Most Attacking Rider: Jens Voigt showed there was life in the old dog yet, while Luis Leon Sanchez and Voeckler were constant threats. Chris Anker Sorensen was named the official most combative rider on the Tour, but his fellow Dane and team-mate Michael Morkov broke clear of the bunch on six occasions — including his Bastille Day ride in honour of his late father.
Underachievers: Where to start? Of the big guns, Denis Menchov was typically silent but only managed to assassinate his own chances after one terribly off-day in the Alps. Philippe Gilbert's season continued in the same vein as before — the Belgian will be remembered more for his actions off the bike (in chasing after a stray dog) than for those on it. Defending champion Cadel Evans was a flop — but could at least blame illness. Levi Leipheimer and Robert Gesink continued their remarkable tendency to crash more often than others. Jerome Coppel was just Jerome Coppel. Simon Gerrans did practically nothing besides one memorable somersault into a grass verge. Sylvester Szmyd forgot how to climb. Alejandro Valverde won a stage but looked a few vials short of the rider he used to be.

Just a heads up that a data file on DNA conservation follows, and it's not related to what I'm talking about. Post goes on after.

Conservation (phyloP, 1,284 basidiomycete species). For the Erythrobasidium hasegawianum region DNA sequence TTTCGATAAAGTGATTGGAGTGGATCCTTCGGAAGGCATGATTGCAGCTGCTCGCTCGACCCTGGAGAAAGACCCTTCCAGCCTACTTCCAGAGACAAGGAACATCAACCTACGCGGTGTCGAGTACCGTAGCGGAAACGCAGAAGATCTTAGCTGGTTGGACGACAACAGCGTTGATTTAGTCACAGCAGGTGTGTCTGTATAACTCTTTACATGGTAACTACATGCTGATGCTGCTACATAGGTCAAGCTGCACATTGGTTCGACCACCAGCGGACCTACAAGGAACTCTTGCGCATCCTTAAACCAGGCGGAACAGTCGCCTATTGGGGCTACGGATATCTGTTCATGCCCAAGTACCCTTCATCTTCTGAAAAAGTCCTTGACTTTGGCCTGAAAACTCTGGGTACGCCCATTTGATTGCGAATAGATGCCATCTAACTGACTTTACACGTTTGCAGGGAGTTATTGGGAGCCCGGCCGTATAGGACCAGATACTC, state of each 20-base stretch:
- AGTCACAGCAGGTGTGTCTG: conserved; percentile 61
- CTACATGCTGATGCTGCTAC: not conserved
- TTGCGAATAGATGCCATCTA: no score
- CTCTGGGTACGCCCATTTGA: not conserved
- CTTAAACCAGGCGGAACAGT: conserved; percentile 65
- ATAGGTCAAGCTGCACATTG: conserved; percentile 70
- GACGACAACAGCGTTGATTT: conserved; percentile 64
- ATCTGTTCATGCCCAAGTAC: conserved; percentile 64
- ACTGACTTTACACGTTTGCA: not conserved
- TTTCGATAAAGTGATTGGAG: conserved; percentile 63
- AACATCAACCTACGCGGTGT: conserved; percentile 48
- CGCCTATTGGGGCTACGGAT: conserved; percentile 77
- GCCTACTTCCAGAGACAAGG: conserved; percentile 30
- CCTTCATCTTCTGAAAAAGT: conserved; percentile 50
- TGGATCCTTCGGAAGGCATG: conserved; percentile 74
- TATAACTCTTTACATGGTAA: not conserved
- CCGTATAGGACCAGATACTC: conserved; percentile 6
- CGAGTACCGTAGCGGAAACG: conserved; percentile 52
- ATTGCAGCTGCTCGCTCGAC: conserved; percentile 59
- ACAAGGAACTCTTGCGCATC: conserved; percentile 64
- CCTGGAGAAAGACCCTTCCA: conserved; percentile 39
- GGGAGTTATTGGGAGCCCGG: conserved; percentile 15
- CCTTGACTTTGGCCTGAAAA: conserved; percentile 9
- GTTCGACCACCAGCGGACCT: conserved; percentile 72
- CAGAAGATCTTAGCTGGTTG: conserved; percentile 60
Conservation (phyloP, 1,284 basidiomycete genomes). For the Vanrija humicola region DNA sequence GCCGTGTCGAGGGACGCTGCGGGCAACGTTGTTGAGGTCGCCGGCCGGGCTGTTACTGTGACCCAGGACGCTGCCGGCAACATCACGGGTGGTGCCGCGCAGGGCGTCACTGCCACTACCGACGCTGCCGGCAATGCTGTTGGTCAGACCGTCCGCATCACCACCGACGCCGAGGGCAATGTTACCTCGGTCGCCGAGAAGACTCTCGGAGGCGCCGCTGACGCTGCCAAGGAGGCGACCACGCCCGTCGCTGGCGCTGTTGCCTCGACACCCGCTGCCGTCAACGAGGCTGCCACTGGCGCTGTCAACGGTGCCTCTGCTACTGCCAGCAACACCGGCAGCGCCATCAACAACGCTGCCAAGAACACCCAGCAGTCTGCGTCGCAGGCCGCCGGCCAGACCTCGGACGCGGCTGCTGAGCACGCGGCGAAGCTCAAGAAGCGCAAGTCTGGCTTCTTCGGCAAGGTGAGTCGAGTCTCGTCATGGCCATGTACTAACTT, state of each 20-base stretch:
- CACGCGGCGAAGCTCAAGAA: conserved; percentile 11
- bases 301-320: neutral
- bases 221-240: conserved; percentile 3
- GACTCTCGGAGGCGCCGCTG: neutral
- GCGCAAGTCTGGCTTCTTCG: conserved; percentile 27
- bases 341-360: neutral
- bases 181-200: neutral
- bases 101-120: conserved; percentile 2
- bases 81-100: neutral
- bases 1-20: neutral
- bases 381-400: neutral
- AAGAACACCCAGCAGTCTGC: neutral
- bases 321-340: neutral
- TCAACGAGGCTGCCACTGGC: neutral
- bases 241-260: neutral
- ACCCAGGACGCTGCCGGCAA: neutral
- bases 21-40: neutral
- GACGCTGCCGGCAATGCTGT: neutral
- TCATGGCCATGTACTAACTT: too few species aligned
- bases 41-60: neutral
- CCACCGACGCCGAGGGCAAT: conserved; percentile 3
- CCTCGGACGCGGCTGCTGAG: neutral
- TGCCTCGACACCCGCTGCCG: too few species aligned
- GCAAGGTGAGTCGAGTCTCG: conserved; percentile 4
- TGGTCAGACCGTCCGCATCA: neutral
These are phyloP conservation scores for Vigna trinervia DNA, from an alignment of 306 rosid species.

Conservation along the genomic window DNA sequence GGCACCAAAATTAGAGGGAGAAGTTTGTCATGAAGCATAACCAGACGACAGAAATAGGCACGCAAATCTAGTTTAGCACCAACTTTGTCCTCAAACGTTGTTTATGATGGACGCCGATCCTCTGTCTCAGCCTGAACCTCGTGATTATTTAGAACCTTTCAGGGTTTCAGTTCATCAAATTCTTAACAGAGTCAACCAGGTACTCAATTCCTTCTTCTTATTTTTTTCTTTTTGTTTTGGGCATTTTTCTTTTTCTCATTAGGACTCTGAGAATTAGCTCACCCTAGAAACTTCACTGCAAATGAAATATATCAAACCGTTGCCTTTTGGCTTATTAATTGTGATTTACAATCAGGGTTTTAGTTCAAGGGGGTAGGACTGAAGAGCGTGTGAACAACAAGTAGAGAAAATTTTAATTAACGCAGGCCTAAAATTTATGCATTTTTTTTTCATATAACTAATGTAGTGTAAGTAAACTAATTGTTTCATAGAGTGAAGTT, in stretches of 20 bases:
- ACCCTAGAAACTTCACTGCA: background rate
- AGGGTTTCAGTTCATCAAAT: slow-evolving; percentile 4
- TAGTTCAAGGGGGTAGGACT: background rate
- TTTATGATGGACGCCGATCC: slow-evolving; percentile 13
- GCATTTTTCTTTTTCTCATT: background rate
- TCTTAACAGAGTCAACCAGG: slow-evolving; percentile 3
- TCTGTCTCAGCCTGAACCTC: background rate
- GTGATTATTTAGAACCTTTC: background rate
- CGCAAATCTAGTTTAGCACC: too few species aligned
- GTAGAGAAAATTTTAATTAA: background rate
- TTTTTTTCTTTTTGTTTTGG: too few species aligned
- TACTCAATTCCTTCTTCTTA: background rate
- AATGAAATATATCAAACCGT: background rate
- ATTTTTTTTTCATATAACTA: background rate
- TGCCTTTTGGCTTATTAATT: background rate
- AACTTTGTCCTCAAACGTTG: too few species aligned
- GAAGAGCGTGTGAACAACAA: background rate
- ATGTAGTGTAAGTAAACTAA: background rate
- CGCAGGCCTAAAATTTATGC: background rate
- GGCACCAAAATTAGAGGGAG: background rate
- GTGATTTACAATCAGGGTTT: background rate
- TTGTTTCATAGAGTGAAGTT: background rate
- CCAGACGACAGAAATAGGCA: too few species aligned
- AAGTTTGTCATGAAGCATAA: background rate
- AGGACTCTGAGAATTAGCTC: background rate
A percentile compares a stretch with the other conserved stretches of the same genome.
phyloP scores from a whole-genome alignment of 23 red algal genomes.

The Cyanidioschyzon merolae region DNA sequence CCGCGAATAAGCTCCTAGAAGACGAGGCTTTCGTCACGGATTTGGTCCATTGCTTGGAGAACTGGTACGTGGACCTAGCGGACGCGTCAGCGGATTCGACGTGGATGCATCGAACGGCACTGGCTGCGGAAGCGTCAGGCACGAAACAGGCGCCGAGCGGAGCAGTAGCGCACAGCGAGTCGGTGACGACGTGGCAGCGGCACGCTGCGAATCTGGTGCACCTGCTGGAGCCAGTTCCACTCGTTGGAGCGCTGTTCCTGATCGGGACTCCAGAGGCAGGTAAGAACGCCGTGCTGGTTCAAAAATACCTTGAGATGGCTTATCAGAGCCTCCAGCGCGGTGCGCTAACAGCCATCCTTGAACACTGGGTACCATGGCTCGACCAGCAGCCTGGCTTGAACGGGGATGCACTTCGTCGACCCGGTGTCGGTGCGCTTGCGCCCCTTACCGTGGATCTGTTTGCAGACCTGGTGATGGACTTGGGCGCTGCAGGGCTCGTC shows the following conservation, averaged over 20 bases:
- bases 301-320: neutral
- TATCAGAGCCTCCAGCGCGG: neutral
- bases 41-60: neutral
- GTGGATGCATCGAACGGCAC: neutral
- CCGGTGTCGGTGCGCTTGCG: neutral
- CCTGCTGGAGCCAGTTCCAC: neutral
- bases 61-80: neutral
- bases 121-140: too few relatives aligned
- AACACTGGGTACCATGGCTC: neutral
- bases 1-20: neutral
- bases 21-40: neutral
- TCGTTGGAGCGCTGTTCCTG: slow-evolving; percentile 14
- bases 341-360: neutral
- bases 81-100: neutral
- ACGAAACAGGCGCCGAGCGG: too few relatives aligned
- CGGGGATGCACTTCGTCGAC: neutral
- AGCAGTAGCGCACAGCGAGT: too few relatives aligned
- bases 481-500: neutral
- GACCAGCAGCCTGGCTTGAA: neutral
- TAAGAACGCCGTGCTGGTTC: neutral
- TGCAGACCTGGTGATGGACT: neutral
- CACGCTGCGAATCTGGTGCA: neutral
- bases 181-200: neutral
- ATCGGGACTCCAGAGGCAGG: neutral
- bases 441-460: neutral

Best Tour Tweeters: Besides @saddleblaze two hilarious spoof accounts got the giggles in @Tweeter_Sagan and @DeniMenchoff.
Best Tweet: @DeniMenchoff after Wiggins takes yellow in stage seven: "In Russia we have saying — is easy to slice beetroot on hill, harder to make borscht on mountain. Race not over yet."
Worst Crash: The catalogue of injuries following the stage six pile-up read like something from a war zone or motorway high-speed smash. But in terms of terrible timing, the collision involving Danilo Hondo and Mickael Cherel on the Champs Elysees was a sad sight. Hondo's bike frame appeared to snap (perhaps after his earlier effort to break clear on the cobbles with Voigt) and Cherel stood no chance when the veteran Italian ploughed into him at top speed. Riding his debut Tour, Cherel had done nothing of particular merit throughout the race with the exception of completing it in one piece — but this was undone with 3km to go. The 26-year-old finished the stage in tears and covered in blood and was unable to partake in Ag2R's lap of honour.